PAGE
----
It may be too late: at time when we need a sensible transition to a new society marxists and their religion threaten to make a sane future abort in the name of Marx’s theories. Marxists seem unaware of how much people hate marxism/Marx.
The left would have to start over in any case just to get a public hearing.
So while critical of marxism we have tried not to water down the revolutionary implications of socialism emerging from the French Revolution, thence it seems, to be hijacked by Marx/Engels, unless of course we do that with dialectical deliberation (we use the term ‘dialectic’ deliberately in a default meaning: debate, duality, etc…): the Bernie Sanders’ of this age are not ignorable.
Let’s face it, there were a lot of alternate paths to a framework for the left but the domination of Marx is a strange phenomenon in itself. The year is 2018 and still the hopeless muddle of dialectical materialism is being promoted as a foundation in theory for a vast social transformation. It is almost sickening: people were shaking their heads already in the nineteenth century at this Hegelian garbage. Preoccupation with the subject condemns marxists to marginality at this point.
We need to start over and craft an upgrade that leaves behind the term ‘marxism’, addresses the issues of economy, class, socialism in clear language that is empirically based and not cursed with the arrogant pseudo-brilliance of Marx pedants. The Marx/Engels saga of the 1840’s makes a useful historical background with the classic Manifesto as a useful episode and exit point. The whole useless mess of historical materialism/dialectical materialism should not arise again except in a critique of poor theories.
The worst aspect of marxism here is the way its ‘stages of production’ theory has made leftists think socialism is inevitable without specifying in advance what that should be. The result was the bolshevik calamity with the details worked out by Stalin.
Socialists deserve another chance but not if they produce a platform that can’t disentangle from marxism and the idiot cadre of marxist true believers.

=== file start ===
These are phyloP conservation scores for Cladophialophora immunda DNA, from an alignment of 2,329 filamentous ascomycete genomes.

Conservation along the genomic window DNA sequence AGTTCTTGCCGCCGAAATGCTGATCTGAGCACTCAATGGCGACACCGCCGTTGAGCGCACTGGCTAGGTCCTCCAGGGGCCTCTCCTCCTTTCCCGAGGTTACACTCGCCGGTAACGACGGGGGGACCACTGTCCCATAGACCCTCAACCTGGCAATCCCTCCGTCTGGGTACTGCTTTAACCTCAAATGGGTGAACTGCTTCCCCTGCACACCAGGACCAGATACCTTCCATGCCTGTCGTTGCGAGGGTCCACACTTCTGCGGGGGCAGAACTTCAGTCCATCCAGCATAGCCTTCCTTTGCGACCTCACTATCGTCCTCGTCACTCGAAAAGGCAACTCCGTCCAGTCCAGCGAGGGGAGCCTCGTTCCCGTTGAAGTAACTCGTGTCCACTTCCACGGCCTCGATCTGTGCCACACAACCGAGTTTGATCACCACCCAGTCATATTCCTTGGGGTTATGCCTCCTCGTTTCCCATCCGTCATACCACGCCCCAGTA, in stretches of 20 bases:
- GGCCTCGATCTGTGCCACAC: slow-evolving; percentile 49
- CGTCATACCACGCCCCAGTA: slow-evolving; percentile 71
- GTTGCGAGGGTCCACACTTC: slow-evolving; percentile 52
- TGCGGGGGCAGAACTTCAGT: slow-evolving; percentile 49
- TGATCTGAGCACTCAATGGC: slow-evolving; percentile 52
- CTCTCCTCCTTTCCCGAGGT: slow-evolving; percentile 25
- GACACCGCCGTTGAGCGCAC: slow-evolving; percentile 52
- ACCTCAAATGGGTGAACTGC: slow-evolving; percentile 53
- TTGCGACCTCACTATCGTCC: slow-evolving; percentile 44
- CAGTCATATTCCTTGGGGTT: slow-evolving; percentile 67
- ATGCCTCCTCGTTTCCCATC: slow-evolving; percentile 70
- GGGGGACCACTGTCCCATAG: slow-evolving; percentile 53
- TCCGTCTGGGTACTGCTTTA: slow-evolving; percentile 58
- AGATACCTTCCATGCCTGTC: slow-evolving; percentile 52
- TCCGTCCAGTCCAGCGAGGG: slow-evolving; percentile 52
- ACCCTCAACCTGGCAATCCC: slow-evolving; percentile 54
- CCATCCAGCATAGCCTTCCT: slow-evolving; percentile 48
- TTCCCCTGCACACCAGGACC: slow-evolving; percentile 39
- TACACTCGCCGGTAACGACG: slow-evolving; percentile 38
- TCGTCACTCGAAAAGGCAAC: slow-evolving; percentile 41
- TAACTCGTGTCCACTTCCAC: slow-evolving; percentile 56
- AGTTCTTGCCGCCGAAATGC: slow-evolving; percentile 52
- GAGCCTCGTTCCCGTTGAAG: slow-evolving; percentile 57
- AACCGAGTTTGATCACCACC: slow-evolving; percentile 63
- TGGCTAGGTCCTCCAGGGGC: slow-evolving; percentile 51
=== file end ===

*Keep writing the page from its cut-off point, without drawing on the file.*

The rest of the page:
I think a useful way to start this discussion is to briefly paint a picture of the outlook of those of us who turned toward revolutionary politics in and around the watershed year 1968. From there I will summarize the experience of a large layer of 1960s revolutionaries who embraced Third World Marxism and built what was called the New Communist movement.
What a hopeless foundation for attempts to create a new society! We have critiqued Marx’s claims for science, but the quagmire of philosophic inderterminacy is an equal liability. Hegel and the source of dialectic make a fascinating historical exploration, but how on earth did making sense of this set of enigmas become the foundation for attempts to lead beyond capitalism? The result has been the whole garbage of dialectical materialism, material dialectic, and claims for a foundational science (with Hegelian whispers) that doesn’t exist. It is a failed strategy. To try and repeat it is lunacy. And the public won’t listen.
Schopenhauer made the claim/jibe that everyone who studied Hegel was confused for life and lost the power of thought. It seems so when reviewing marxism.
The crisis of capitalism requires something practical and free of attempts at the critical moment to be distracted by the subtleties of philosophy dressed up as scientism, and vice versa. The result here is that marxists have no clear program and no practical plan of action. And every student of the subject ends up confused.
Their theories contributed to the downfall of bolshevism and turned the idea of communism into an arcane mystery that must be elucidated by a cadre of experts who in fact are as confused as the plebs with their theories are designed to control the working class with a priestly arcana.
The american rebs, in their bourgeois democratic finery, at least produced a successful revolution, however limited. Their troopers needed no theory to grasp the basics of a new republican, soon democratic, sort of, politics. If they had had to study something as arcane as marxism we would never have had the american experiment.
In the second part of his new introduction to The Revolutionary Philosophy of Marxism, Alan Woods explains some of the fundamentals of the Hegelian dialectical method and how these apply to both the natural world and human society. He also details how Marx masterfully applied the dialectical materialist method to his study of capitalism, and in so doing laid bare its inherent contradictions.